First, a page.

It's been a while since I wrote anything about film portrayals of Samson. Indeed the last post, prior to this one, with a Samson tag is over 8 years old. Nevertheless I watched a few since then, most memorably the episode from the History Channel's The Bible series back in 2013. Three things struck me from this trailer in particular, then.

    Firstly, we see a shot of Samson lifting the gates of Gaza. This is quite rare as I recall. Certainly it's not a part of DeMille's famous version of the story. According to my scene guide for the Bible Collection's version of this story, the incident with the prostitute from Gaza is included, but I don't recall seeing Samson lift the gates. I'll check on The Bible's version and report back. I'm also due to review the 1922 silent version shortly. For some reason, I suspect it will feature in that one.

    Secondly, the weakest aspect of DeMille's 1949 version is the scene where Samson wrestles with a lion.Not unreasonably actor Victor Mature was reluctant to be too closely involved, the final sequence featured scenes of a stunt man (who seemed a little reluctant himself) wrestling with a live lion and Mature wrestling with a fake one. It's hard to tell in the latter scenes who turns in the better actor performance...

    Finally we also get to see a brief shot of , what I presume is, the climatic scene where (and I don't want to give too much away here) Samson destroys the temple. I guess most of Pureflix's audience will know the story, but still it's unusual to see a trailer give quite this much away, even if the story in question claims to be 3000 years old.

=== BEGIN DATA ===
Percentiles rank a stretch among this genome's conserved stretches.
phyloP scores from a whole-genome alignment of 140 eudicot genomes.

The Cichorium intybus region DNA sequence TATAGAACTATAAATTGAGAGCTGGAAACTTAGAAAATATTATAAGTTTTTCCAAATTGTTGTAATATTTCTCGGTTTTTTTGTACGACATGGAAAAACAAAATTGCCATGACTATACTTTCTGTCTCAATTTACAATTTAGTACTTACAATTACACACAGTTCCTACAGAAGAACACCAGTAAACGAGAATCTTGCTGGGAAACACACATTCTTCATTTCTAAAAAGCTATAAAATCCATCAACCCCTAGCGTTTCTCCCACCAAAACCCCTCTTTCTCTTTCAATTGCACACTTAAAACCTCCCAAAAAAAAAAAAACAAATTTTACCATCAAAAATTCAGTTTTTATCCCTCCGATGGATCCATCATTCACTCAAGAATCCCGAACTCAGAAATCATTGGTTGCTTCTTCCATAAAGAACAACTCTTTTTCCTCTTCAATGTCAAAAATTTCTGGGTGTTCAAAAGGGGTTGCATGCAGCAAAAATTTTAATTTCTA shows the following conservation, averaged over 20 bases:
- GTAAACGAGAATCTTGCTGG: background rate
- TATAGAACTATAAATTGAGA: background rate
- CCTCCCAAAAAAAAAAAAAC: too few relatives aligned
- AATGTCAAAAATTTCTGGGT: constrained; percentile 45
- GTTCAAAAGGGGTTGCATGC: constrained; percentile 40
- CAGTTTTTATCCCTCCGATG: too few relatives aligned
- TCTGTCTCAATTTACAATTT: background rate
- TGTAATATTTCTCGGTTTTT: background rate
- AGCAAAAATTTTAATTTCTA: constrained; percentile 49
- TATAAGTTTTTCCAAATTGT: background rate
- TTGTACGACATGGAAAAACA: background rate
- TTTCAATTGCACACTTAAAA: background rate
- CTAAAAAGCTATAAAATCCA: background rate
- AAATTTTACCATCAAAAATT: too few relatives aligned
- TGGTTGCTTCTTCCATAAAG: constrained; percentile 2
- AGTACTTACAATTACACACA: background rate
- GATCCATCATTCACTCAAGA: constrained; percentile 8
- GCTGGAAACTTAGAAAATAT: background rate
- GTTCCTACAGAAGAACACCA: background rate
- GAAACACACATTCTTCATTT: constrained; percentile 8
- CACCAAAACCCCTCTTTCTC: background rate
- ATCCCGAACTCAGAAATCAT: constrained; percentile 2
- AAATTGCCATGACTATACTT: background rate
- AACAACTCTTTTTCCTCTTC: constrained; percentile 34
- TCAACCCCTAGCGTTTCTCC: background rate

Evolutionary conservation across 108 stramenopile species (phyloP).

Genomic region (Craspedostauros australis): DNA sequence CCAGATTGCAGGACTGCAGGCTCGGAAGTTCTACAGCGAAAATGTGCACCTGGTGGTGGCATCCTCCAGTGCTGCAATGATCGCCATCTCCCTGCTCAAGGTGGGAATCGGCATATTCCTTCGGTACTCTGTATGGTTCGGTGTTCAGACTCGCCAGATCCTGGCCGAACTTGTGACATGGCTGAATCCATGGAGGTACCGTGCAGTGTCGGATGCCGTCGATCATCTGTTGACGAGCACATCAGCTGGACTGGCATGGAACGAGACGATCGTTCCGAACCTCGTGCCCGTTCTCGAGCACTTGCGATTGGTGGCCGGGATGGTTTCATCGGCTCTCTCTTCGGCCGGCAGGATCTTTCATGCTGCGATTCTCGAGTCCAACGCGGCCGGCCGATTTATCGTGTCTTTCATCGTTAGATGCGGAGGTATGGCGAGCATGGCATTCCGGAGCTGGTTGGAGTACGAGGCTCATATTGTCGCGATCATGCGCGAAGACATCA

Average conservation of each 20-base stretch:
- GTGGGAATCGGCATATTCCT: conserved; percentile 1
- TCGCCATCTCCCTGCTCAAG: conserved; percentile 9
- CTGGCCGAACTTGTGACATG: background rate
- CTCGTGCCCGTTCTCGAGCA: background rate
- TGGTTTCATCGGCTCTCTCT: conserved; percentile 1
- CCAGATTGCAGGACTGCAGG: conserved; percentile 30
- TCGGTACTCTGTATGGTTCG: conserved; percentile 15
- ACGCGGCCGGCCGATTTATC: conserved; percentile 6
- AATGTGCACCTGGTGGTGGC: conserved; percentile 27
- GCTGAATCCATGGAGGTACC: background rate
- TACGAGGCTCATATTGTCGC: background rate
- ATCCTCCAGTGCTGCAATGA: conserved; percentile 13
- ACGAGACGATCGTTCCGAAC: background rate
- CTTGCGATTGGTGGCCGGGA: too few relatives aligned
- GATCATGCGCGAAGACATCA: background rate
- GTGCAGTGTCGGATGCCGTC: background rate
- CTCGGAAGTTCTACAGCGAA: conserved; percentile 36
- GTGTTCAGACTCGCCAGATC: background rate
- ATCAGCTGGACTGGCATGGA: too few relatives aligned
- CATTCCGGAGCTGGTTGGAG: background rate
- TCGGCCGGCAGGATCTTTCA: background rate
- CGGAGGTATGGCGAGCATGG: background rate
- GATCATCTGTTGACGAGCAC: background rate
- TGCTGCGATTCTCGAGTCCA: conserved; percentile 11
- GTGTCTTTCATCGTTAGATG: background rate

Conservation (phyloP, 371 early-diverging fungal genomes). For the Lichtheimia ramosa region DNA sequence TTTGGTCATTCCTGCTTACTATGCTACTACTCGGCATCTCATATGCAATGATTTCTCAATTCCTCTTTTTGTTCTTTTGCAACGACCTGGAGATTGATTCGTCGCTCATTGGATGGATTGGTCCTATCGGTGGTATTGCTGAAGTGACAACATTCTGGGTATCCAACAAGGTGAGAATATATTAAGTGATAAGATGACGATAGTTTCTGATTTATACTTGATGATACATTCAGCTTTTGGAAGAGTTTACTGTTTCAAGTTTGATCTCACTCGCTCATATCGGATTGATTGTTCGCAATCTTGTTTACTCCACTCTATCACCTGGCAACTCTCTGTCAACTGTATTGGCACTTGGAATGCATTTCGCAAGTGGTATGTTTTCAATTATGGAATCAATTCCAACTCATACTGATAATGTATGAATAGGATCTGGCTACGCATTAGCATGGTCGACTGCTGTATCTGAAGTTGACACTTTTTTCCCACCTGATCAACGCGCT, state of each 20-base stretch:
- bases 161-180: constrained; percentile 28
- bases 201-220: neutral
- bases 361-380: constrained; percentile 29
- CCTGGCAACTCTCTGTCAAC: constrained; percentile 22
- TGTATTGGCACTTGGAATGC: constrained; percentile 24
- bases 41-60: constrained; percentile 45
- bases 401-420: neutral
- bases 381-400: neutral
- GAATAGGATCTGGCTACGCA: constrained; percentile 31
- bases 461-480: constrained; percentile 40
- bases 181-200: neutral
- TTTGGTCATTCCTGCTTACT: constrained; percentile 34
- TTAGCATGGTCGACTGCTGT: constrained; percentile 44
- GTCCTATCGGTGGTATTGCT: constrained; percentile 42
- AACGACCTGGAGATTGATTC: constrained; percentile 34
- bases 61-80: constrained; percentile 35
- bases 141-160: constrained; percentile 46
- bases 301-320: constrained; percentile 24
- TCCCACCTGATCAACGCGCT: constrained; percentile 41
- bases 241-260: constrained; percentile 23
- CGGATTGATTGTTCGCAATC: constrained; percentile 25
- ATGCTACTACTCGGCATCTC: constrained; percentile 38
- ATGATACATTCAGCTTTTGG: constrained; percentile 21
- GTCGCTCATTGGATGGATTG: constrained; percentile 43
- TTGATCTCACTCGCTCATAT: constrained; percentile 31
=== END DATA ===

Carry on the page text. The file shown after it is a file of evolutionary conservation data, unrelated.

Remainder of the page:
My good friend Peter Chattaway has also made some interesting observations, including that the trailer suggests that this film's Samson "seems to fall into the 'reluctant hero' trope" adding that "he does fight back, but usually as a way of seeking personal revenge rather than to fulfil any sort of divine destiny." He has also posted a whole group of stills in this post.

    The film is due for release on February 16th  - the first Friday after Ash Wednesday - and stars James Taylor in the lead role, with Caitlin Leahy as Delilah and Bladerunner's Rutger Hauer as Samson's father.

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    Thursday, January 04, 2018

    Bible Films Blog Review of 2017

    Occasionally at the end of one year or the start of the next I like to do a little review of the previous year. Some years it happens, some years it doesn't. If nothing else though, this year I feel a little more on top of things so given that it's been a reasonably interesting year I thought I would revive the tradition.